For its second edition, the EU Anti-Racism and Diversity Week took place on 20-22 March 2023. It was centred around the International Day for the Elimination of Racial Discrimination that takes place every March 21. The Week was co-organised by the European Network against Racism (ENAR Europe), MEPs and the Parliament’s Anti-Racism and Diversity Intergroup (ARDI). 
While anti-discrimination and equality are cornerstones of the EU, time has unfortunately proven European and national legislations have not succeeded in protecting minority and marginalised groups. In 2022, the most reported grounds of hate speech in the European region included anti-gypsyism, sexual orientation and xenophobia including anti-migrant hatred, as the High Representative on behalf of the EU, Josep Borrell, recalled this week. 
This is notably why President von der Leyen’s commitment to a Union of Equality in 2020, including the launch of the EU’s first Anti-Racism Action Plan in the aftermath of George Floyd’s death and international support for Black Lives Matter protests, has been such a positive step forward. So far, the EU is honouring its commitment having; appointed Michaela Moua as the EU’s first anti-Racism Coordinator, organised 2 EU Anti-Racism Summits and published guidelines to support its request for Member States to adopt and implement their own national action plans against racism and racial discrimination.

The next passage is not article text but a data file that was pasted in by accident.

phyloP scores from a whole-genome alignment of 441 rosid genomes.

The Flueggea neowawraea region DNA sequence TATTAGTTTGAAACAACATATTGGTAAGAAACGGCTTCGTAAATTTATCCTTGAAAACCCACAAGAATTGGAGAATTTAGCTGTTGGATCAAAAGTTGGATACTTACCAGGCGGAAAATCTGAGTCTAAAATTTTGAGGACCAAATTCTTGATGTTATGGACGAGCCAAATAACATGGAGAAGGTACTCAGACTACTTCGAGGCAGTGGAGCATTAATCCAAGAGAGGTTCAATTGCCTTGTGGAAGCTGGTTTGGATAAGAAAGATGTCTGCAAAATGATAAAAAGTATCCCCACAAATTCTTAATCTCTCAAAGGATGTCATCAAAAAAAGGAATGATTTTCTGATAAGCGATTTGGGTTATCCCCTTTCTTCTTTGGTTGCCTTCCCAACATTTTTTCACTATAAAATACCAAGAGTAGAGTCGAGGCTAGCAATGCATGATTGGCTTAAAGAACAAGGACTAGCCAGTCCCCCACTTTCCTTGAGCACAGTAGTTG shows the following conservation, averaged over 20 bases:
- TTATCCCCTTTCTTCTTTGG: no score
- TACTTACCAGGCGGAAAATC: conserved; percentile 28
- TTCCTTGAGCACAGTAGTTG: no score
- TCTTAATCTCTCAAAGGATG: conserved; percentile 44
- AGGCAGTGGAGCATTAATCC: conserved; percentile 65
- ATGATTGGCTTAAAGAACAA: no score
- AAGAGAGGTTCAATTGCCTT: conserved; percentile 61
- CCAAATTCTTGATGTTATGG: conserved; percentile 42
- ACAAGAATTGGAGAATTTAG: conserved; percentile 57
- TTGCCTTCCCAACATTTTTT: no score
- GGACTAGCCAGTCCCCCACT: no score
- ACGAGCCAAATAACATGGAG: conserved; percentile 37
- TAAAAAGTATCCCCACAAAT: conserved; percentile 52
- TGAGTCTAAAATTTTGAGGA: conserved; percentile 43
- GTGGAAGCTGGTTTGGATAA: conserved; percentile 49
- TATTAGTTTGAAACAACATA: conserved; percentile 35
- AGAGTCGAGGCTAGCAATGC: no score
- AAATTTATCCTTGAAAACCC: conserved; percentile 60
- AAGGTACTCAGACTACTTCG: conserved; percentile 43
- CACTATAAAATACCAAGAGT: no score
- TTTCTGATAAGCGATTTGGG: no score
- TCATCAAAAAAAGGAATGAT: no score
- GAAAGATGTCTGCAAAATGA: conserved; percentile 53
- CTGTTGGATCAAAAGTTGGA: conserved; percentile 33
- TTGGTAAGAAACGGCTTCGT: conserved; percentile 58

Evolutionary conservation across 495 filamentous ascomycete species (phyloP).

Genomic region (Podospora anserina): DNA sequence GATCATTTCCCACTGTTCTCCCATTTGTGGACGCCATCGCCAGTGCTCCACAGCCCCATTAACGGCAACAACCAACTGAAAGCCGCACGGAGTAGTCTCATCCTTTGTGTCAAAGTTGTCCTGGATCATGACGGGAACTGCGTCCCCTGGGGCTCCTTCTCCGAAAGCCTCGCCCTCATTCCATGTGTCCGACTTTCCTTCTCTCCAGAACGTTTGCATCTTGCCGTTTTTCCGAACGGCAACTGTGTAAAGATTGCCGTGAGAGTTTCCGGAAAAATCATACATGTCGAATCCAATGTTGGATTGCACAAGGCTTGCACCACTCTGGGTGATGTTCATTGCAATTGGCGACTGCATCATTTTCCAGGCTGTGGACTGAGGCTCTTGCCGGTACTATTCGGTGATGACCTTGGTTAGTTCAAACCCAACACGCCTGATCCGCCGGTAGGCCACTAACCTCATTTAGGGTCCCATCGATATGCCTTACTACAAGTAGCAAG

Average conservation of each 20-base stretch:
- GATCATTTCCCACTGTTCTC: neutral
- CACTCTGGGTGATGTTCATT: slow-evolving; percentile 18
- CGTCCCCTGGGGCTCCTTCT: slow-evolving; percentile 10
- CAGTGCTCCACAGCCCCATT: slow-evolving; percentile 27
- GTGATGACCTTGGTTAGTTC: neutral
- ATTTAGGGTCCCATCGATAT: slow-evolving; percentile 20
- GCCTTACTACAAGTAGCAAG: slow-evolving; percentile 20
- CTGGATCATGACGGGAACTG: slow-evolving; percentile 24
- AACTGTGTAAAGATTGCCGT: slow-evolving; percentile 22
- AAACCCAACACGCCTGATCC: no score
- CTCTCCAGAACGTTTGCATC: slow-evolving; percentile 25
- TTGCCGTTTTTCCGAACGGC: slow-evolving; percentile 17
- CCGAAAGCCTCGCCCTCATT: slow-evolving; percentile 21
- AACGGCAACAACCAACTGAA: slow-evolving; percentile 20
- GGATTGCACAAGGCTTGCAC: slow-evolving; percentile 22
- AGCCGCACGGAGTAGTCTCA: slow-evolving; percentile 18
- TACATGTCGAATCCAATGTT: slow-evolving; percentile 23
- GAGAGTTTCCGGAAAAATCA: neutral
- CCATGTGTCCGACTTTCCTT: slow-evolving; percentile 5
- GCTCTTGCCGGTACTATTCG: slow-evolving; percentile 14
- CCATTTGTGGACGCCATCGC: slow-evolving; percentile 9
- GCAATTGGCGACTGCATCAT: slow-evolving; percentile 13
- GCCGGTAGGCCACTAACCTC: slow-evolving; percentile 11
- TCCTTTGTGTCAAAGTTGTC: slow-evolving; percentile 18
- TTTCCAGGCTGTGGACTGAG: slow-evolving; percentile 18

The EU’s Anti-Racism Action Plan recognises the different forms of racism, how they can intersect with other protected grounds such as socio-economic background, religious beliefs, disabilities and gender, and therefore strives to be a horizontal policy tool to be mainstreamed into all sectors- from education, to digitalisation, through to health.  
On the theme of mainstreaming, in 2022 DG SANTE launched ‘DisQo anti-discrimination and health equity’, a pan-European Thematic Network that addresses the impact of structural racism and discrimination on physical and mental health inequities. This is an issue for which there is overwhelming evidence, but one that has so far gained insufficient attention in the public health domain. The network was initiated and is led by the European Public Health Alliance (EPHA), and is supported by 40+ organisations. 
For the occasion of EU Anti-Racism and Diversity Week, the DisQo network held the second of their webinar series on anti-discrimination and health equity. This event on March 23 focused on ‘the importance of equality data’ and included speakers from EQUINET, the OECD, the University of Glasgow, Belgium’s Equality Body UNIA, and DG SANTE. As specified in the Commission guidelines for Member States, equality data collection is key to evaluating and monitoring the respect of Fundamental Human Rights for all, and further enables assessment of discrimination patterns among minority and marginalised groups. Such data is therefore key to constitute evidence of discriminations unfolding. 
DisQo’s first webinar took place in January 2023, focusing on the importance of language and definitions. The 3rd webinar is expected to occur March 30 and will likely focus on the ‘sharing of good practices at different government levels and the need to break the silos between sectors’.
Mar 23, 2023 By Anna Miskovicova